The business school definitely have a programme there and they have an incubator over here and the tech transfer office, both Stanford and MIT are limited to patents and licensing. So, it is a little bit disconnected, and we can do something here that is much more coordinated because it is under one roof. All the aspects of dealing with industry, even corporate partnerships is under my office. So, we have the venture fund, we have corporate partnerships, we have the incubators, we have this internal fund that goes into the labs for de-risking, and obviously we have IP, patenting and licensing.
As you said, you also got JPL – NASA’s jet propulsion laboratory. Does the tech transfer work the same for inventions coming out of JPL as it does at the rest of Caltech?
Yes and no. For the most part, yes, because a lot of the inventions we see at Caltech are federally funded, so there is a process of disclosing to the government, doing compliance under the law and so NASA has similar requirements. So, I would say it is similar in the sense that we get the IP to review here when there is an invention to have disclosure obligation. We select the ones we want to patent, we wave the ones we do not, then we take ownership and just like any other federal agencies, we have to disclose to the agency and then put the name of the agency on the patent as a funder and as an entity that gets a licence.
That makes sense. As you said, Caltech only launched a tech transfer office in 95. Why did you come to the game so late? As you said, Bayh-Dole in 1980, so that is 15 years after the act became law.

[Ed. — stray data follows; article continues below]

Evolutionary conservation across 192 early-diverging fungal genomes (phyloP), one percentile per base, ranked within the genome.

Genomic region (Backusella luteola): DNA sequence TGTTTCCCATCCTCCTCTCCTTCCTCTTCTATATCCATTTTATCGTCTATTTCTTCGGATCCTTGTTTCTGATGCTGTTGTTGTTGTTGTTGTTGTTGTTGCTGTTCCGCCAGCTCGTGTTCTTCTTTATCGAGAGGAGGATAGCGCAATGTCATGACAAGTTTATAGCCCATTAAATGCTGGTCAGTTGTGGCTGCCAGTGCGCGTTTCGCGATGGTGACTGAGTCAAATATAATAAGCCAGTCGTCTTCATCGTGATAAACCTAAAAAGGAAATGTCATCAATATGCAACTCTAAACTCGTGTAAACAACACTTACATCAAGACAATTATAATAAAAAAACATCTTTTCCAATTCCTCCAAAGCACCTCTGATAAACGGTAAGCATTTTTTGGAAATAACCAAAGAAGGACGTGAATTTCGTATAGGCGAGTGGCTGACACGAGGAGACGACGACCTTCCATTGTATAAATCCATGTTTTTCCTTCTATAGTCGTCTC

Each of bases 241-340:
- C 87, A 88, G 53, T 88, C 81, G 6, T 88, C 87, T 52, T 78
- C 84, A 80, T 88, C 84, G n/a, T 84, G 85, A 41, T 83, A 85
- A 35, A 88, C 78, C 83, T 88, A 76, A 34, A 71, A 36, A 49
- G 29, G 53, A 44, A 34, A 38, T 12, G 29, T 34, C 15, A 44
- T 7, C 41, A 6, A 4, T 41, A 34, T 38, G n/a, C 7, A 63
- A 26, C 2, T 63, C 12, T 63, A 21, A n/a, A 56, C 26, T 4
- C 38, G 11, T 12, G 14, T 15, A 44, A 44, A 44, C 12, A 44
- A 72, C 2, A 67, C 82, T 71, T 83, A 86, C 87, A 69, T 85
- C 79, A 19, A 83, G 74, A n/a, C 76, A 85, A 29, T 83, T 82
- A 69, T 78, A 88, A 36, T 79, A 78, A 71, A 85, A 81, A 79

The culture, I think, is a big part of it that evolved over that time. We have very much been a fundamental science focused institution. For a long time, post World War II, because there was so much money coming from federal agencies to do fundamental research, Caltech really went big into that area. To this day, we are 90 plus percent federally funded in terms of grants. It is competitive grants, so we are really good at getting money from the federal agencies. Prior to World War II, we were much more industry friendly and because funding from industry was easier at the time and it made sense. That is how the aerospace industry was developed here in the wind tunnel here and the jet engine, all these things.
But again, post World War II, we went more fundamental and then in the nineties, people started looking at what was going on at other places, again, Stanford, MIT and other places, and a lot of commercialization, a lot of technologies coming out and the government started to be much more interested in the impact of research, not just in terms of research papers, but also in terms of technologies, economic development, things that help society in general, new products to market. So, the culture started shifting.